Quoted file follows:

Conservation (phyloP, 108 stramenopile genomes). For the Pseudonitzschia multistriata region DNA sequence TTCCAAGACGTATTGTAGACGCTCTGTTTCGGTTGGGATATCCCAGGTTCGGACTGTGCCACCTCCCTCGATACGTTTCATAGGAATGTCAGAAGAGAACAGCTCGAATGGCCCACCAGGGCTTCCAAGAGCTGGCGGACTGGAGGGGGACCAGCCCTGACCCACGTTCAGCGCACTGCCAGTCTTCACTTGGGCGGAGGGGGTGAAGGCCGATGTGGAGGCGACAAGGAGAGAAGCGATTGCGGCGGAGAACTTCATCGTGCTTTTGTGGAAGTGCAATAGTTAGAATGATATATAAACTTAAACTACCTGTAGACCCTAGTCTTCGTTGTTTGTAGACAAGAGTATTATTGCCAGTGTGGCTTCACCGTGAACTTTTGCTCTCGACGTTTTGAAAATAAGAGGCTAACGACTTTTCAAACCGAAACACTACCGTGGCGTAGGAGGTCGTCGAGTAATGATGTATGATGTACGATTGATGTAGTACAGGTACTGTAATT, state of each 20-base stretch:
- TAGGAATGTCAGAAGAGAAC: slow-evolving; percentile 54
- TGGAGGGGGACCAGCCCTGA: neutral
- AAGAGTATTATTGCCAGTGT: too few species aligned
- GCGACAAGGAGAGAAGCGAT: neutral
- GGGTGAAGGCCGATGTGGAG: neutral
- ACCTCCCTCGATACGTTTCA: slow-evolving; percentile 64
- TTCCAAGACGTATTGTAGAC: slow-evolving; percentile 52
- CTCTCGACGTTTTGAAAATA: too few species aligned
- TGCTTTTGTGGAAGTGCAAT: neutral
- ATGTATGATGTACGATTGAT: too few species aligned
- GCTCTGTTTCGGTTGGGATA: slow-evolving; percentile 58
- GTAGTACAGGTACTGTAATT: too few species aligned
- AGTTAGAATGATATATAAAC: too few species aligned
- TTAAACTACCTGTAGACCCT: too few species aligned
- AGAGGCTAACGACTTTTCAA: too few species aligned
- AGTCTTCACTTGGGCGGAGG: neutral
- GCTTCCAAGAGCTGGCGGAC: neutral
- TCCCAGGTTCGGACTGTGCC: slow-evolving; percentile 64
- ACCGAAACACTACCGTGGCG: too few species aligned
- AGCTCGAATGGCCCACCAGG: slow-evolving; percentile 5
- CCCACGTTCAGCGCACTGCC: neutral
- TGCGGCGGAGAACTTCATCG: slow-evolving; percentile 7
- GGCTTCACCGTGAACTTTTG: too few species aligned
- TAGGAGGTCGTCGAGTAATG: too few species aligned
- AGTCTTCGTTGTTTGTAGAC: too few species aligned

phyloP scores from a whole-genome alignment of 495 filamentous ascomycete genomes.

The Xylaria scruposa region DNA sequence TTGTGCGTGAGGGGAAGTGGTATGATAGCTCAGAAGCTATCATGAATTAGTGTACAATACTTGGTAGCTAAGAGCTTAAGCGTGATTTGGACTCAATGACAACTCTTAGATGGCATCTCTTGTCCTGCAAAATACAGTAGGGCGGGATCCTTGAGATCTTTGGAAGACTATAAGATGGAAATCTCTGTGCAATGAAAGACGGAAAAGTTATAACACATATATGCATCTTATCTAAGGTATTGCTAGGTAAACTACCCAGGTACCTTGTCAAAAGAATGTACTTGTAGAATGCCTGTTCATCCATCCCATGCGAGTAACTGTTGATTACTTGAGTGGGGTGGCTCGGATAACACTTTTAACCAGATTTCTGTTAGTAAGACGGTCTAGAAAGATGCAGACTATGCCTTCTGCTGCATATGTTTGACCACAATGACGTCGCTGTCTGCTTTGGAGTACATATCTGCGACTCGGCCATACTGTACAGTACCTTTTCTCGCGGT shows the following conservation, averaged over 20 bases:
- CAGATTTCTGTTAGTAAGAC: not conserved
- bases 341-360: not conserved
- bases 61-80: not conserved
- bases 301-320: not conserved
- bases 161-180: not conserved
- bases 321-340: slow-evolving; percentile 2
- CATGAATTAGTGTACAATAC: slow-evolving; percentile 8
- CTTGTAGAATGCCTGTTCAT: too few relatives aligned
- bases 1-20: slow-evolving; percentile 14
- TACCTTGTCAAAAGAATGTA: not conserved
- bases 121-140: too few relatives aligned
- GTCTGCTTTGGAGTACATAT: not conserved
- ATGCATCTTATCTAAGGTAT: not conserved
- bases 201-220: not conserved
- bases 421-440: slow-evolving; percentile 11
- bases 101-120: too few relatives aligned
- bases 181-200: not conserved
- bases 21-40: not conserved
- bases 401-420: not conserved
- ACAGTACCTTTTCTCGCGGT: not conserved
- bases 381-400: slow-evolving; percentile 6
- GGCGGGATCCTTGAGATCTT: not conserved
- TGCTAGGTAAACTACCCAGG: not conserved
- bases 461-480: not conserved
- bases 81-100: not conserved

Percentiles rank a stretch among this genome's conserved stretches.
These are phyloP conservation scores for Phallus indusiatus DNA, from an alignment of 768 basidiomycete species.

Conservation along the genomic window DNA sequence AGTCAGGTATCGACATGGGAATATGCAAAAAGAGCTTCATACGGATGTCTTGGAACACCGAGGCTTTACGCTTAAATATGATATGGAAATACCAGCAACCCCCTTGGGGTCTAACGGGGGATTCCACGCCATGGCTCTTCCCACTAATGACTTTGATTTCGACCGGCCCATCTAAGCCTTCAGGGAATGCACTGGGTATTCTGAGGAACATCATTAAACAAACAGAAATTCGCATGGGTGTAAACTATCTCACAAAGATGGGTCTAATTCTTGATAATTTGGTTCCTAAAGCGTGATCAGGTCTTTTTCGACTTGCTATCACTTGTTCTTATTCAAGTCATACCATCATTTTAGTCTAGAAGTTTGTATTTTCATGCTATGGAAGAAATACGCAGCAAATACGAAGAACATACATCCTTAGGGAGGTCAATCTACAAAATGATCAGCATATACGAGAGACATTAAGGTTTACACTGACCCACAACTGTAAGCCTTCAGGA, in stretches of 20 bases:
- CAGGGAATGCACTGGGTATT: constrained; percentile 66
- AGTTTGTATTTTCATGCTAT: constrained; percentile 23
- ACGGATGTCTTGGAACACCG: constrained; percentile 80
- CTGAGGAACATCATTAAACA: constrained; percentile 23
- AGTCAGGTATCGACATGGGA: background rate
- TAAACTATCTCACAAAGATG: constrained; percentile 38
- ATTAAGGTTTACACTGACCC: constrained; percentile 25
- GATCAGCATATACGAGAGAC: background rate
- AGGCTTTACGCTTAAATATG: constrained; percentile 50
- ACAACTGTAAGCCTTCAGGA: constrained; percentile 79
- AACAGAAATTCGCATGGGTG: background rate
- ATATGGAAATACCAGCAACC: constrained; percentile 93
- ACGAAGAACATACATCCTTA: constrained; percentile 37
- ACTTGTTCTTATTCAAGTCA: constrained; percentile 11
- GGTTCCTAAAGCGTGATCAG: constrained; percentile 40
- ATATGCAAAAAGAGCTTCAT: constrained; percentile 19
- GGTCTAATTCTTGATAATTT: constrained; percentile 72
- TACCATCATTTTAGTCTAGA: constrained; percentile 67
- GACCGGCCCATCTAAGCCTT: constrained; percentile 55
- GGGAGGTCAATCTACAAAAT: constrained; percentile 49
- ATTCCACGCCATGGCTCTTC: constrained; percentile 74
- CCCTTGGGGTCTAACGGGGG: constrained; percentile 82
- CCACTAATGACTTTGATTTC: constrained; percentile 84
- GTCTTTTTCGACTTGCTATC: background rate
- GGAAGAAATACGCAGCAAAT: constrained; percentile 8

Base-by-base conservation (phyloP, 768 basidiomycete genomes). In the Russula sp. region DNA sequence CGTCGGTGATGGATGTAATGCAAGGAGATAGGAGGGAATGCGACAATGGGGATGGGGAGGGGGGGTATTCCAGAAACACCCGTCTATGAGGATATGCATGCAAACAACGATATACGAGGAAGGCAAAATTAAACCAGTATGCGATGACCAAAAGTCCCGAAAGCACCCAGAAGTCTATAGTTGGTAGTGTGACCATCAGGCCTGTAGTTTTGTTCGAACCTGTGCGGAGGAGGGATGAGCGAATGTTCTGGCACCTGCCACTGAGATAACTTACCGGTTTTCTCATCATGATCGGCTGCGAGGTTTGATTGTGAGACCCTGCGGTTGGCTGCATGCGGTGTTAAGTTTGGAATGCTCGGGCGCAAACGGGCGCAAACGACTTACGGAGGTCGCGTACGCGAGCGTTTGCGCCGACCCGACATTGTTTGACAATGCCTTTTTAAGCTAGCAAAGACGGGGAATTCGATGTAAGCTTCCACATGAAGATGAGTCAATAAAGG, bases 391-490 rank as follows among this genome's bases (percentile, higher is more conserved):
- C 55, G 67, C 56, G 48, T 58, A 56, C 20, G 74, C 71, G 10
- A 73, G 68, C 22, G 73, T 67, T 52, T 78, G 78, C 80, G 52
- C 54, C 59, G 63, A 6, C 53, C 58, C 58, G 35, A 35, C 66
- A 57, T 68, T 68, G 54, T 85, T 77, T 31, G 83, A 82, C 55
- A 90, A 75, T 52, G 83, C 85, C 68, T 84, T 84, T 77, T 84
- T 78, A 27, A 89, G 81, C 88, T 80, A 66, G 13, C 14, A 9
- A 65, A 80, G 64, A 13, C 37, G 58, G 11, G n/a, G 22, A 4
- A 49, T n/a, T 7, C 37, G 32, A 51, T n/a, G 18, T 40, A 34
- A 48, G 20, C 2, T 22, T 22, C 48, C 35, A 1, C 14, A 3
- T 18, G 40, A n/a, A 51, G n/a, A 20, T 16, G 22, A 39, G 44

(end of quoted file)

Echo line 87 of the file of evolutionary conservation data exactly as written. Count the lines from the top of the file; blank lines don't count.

- A 90, A 75, T 52, G 83, C 85, C 68, T 84, T 84, T 77, T 84